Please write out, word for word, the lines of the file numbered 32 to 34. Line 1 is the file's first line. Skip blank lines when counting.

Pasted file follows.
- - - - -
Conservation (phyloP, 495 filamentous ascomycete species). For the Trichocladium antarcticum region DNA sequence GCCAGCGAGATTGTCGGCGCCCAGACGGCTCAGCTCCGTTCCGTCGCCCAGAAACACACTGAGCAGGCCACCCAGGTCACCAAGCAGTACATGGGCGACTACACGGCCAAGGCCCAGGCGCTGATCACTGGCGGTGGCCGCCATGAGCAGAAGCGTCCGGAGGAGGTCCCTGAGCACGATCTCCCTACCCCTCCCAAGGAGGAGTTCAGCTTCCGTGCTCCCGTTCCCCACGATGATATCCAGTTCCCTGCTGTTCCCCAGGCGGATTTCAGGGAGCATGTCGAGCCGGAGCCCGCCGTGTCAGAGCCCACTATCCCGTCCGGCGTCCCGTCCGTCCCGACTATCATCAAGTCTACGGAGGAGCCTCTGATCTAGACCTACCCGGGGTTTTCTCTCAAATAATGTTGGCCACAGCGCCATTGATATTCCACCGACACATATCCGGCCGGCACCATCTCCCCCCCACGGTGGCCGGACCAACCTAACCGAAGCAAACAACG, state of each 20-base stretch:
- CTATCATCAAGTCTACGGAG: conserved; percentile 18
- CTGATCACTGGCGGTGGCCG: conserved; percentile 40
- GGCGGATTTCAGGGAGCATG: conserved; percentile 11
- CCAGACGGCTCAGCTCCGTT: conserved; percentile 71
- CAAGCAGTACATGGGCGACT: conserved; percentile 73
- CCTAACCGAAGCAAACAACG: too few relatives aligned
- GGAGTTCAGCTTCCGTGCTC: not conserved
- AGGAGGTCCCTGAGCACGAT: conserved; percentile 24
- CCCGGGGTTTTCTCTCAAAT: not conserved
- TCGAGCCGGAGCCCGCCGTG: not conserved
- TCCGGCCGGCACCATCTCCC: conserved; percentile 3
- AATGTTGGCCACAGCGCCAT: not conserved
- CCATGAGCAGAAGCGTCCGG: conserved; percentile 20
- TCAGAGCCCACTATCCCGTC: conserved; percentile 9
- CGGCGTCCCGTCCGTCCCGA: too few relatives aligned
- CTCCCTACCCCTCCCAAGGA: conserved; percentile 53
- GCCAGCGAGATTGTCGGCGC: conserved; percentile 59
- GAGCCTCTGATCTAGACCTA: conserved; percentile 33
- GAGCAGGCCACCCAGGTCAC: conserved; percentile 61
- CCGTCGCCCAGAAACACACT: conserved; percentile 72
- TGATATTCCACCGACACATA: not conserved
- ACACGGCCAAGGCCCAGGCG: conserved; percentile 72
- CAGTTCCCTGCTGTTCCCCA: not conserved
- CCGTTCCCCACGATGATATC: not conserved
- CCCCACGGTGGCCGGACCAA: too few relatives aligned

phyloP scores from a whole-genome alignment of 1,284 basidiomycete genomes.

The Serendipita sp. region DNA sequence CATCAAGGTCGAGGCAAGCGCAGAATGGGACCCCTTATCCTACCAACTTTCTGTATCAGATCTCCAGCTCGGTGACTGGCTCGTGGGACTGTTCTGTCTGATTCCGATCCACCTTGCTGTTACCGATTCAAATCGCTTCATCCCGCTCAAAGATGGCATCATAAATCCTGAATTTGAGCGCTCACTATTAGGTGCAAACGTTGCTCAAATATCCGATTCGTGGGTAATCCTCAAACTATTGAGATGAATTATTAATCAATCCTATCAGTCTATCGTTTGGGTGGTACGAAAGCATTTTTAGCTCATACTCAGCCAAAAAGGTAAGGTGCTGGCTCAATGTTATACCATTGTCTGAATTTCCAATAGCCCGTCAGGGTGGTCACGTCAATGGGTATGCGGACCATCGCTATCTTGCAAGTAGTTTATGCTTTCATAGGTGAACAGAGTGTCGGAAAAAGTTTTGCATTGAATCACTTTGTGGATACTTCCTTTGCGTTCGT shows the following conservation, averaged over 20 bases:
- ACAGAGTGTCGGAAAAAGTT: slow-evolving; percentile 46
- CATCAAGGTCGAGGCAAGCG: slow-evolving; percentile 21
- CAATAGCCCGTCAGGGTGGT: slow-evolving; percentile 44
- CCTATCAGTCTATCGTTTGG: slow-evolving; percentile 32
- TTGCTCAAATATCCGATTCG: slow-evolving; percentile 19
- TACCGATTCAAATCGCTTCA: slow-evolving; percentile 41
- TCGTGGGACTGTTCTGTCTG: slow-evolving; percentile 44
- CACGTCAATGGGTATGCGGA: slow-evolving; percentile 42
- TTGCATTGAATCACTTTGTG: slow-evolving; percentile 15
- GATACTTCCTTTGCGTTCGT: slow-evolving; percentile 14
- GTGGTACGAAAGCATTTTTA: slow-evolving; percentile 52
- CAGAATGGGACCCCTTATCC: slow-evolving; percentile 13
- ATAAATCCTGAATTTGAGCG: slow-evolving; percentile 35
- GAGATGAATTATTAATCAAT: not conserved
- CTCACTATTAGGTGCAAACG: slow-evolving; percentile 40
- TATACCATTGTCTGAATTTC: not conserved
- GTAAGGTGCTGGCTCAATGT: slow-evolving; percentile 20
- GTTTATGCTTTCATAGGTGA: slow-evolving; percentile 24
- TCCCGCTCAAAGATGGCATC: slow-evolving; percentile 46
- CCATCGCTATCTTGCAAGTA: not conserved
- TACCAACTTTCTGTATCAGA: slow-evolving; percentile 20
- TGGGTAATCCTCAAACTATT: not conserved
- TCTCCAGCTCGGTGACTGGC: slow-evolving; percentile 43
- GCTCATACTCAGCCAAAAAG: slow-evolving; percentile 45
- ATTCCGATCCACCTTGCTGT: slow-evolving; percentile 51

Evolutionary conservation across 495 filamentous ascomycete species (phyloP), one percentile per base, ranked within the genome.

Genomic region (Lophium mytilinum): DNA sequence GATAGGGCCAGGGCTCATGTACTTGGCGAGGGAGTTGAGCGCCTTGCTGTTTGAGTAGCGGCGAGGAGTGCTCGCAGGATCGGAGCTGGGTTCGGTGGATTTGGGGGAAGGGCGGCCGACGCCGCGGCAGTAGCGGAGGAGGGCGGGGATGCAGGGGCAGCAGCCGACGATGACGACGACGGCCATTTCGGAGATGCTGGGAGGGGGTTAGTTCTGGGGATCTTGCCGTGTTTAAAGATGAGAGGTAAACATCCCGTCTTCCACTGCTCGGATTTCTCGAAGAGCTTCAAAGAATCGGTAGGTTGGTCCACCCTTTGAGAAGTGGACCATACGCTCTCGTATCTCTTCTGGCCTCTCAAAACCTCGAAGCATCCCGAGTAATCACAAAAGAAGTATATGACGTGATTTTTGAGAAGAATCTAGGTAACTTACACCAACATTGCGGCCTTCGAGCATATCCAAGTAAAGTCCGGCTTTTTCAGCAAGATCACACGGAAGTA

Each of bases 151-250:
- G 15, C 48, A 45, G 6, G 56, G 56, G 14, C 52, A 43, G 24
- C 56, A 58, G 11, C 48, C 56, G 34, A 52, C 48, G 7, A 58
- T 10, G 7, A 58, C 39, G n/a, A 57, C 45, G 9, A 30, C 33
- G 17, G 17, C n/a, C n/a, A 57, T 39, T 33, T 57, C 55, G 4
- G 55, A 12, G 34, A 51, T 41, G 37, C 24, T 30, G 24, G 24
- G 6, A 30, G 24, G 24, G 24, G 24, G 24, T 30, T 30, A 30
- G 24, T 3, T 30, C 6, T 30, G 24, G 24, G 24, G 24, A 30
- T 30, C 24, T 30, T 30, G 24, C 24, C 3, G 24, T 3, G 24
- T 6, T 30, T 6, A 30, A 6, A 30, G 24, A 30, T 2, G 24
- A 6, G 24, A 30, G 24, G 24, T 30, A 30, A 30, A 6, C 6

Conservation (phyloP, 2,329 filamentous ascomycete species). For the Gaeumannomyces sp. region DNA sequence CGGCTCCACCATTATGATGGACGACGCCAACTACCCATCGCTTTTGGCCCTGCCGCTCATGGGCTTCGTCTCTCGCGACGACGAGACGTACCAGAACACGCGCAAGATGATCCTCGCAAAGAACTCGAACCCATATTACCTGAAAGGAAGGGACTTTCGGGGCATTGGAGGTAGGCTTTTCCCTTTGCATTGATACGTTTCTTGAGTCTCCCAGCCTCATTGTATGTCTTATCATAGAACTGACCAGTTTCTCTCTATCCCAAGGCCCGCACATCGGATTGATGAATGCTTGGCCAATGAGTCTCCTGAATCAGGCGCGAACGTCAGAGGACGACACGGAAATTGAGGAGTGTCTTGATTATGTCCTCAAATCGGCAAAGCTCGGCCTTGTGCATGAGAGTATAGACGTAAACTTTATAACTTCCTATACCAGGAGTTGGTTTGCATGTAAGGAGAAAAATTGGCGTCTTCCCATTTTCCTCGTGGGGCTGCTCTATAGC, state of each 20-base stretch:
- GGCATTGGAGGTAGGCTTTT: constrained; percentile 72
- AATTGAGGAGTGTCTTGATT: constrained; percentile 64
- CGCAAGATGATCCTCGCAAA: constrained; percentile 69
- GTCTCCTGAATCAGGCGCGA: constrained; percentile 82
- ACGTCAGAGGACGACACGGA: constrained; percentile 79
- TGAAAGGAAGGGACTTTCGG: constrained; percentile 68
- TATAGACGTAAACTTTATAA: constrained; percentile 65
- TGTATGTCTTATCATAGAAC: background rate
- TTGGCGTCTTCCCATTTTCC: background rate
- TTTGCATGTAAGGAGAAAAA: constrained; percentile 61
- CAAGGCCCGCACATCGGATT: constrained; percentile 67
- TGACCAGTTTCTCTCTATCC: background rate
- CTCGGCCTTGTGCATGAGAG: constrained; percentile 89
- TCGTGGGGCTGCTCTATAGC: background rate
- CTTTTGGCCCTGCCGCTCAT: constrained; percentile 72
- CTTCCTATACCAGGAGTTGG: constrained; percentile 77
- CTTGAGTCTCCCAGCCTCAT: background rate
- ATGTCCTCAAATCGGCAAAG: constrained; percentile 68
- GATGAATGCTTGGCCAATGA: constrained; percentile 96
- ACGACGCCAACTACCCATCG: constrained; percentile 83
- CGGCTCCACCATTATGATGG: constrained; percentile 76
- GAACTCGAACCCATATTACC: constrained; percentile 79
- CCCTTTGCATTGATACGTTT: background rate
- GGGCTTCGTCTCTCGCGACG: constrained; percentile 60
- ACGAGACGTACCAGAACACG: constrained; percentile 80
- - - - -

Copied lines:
- CCTATCAGTCTATCGTTTGG: slow-evolving; percentile 32
- TTGCTCAAATATCCGATTCG: slow-evolving; percentile 19
- TACCGATTCAAATCGCTTCA: slow-evolving; percentile 41